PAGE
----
Borderline Personality Disorder,  Pain,  Shame

A Comment on my Blog that needs promoting

A while back I received a comment on the article Four Reasons Bipolar is Accepted and Borderline Personality Disorder is Not that was apparently re-posted on a forum for people with BPD. It turns out that many of the people with BPD identified with this comment (more than my post actually). So, I thought I’d re-post this comment as a blog post so that people can read it (in a highlighted sort of way):

I do not think that lying and manipulation are part of this diagnosis. If they seem to be present, look either to another PD or to shame and anxiety as the cause, along with a long history of learning to never overtly state what you needed to be okay, or to express how rotten you felt, as the consequences always seemed to be much worse…

Sometimes it seems as if people hate those that are dx BPD precisely because they haven’t quite gone off the deep end for good. It’s bewildering how many professionals seem to resent them for this too.
They may curl up in a fetal position for hours, but then they will struggle out of bed and go on. They smile at us, while their inner world self-destructs. They might seem as alive as anyone, but -in the best of times- they feel dead inside; and as intelligent and gifted as many of them are, they never realize their full potential. But they would rather die than admit this to the outside world.

Who would today be dx’d BPD? Vincent Van Gogh, Kafka, Proust, Nathanial West, Sylvia Plath, Anne Sexton, Janis Joplin, Jim Morrison…

It’s ironic that they are so often seen as “emotional” when what they lack is a full nuanced range of emotions. Inner tension keeps anxiety coiled, emotionally stressful situations release it, and before they have a chance to think through what they feel, they are overwhelmed by fear and anger and despair. They get mired in their negativity. Studies have shown that those with BPD do not get angry more often than anyone else, but they have trouble leaving it behind when they do. And afterwards they drown in remorse, because these reactions are NOT felt to be syntonic. No one seems to pay much attention to this, but all other “personality disorders” are understood to be PD’s because they are syntonic with the personality. This is radically different in BPD.

That right there should raise lots of doubts about what this dx is. Is it part of the affective disorder spectrum? Is a akin to partial seizures in frontal lobe epilepsy? Is it a developmental disorder akin to autism? This is all possible, and perhaps BPD is a dx given to many different people who do not share underlying causes. This should at least stop us from quickly claiming that they CHOSE to feel the way they do. As if they were hell bent on living in hell…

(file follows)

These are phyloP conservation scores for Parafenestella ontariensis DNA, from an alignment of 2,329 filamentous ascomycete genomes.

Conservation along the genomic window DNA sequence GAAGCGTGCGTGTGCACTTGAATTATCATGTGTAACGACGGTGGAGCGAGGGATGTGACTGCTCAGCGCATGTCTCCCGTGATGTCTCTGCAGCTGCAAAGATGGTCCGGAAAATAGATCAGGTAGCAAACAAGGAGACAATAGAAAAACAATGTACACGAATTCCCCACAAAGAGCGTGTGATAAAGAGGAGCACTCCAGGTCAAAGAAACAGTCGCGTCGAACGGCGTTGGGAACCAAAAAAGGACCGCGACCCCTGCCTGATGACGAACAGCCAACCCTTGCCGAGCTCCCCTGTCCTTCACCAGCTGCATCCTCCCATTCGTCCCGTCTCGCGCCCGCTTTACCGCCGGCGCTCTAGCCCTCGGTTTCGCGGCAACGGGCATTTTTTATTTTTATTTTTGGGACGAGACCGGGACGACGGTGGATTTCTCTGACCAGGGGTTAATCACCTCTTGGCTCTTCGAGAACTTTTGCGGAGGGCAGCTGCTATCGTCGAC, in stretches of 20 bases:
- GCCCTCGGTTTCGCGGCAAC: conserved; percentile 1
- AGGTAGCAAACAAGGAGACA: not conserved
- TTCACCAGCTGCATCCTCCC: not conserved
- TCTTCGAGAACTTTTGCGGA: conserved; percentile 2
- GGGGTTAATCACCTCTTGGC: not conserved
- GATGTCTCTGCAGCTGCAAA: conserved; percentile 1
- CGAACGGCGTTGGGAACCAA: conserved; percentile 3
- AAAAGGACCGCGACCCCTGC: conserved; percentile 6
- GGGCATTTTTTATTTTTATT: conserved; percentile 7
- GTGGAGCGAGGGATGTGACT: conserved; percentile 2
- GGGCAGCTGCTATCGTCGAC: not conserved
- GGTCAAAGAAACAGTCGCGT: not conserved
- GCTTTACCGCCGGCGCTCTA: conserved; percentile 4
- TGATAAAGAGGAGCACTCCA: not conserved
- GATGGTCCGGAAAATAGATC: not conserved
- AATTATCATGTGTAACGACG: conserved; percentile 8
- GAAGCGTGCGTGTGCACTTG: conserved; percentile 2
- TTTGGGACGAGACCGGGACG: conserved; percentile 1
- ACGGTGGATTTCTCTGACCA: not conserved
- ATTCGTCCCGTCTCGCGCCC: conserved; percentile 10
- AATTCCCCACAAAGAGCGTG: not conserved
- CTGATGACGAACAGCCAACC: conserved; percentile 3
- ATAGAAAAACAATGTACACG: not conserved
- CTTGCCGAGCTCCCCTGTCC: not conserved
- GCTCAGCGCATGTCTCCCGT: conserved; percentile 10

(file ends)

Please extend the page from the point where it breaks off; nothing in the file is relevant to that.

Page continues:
When they do awkwardly, fearfully, try to communicate this pain, when they do reach out for help, they generally do so when their psyche is at it’s most shattered. They will quickly learn that their behavior is not acceptable to anyone. So they’ll go through DBT or through some other behavioral therapy, and sink into so much shame and guilt that lo and behold they will no longer qualify on the DSM for BPD; they will have learned to suffer in silence and to isolate (if they haven’t before – many of those with BPD will never consult a therapist in their lifetime and go through life pretty much invisible), learned to not bother anyone, but the dysthymia, the insomnia, and the dysphoria will still be there, eroding their lives, their aliveness. And as hard as they try, fear will still strike them out of the blue when they least expect it. As hard as they try, they will still plummet down into misery with the least negative emotion. Skinless creatures, they can not tune out human suffering, they can do nothing about the heightened sensitivity that they were born with. Only now no one will know. And so hopefully, thankfully, no one will ever call them “Borderline” again.



One Comment

  • Bob Hamilton

    Amazingly true based on my experience in caring for a young person later diagnosed with BPD. I have a question though — about DBT and what I think I hear you saying about learning to suffer in silence and isolate. Do you think DBT leads to silence and isolation? I’ve always believed that telling the truth, rather than suppressing it, was the best thing–but does DBT somehow help people suppress? (I’ve never gone through DBT myself but I’ve learned some things from reading and in conversation with those who care for people who have been in that therapy.)

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